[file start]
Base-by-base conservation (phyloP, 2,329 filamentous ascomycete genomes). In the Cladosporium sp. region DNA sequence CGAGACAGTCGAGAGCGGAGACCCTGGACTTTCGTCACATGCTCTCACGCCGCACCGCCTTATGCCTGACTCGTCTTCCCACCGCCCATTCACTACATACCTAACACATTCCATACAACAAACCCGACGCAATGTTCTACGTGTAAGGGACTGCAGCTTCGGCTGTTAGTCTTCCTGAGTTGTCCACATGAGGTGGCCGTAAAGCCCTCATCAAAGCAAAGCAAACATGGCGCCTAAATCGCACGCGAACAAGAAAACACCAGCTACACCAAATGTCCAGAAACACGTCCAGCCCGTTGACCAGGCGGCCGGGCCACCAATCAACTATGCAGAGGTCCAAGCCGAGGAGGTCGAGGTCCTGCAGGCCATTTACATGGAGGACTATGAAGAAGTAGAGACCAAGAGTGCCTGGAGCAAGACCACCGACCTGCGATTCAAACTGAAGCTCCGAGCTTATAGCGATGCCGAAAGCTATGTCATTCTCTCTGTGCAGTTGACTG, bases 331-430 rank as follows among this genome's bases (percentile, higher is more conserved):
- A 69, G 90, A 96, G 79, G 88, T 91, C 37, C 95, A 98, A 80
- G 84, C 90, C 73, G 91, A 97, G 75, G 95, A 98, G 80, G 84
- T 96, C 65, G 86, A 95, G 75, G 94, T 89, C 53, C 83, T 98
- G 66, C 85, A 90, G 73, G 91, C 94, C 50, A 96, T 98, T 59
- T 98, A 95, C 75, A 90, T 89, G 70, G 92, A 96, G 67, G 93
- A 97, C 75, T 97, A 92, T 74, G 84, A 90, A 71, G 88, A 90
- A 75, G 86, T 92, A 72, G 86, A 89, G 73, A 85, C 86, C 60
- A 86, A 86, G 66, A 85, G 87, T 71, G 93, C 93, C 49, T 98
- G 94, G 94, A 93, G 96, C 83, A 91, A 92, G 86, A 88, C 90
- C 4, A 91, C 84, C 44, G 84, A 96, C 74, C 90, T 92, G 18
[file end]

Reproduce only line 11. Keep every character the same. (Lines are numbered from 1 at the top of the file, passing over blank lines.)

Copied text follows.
- C 4, A 91, C 84, C 44, G 84, A 96, C 74, C 90, T 92, G 18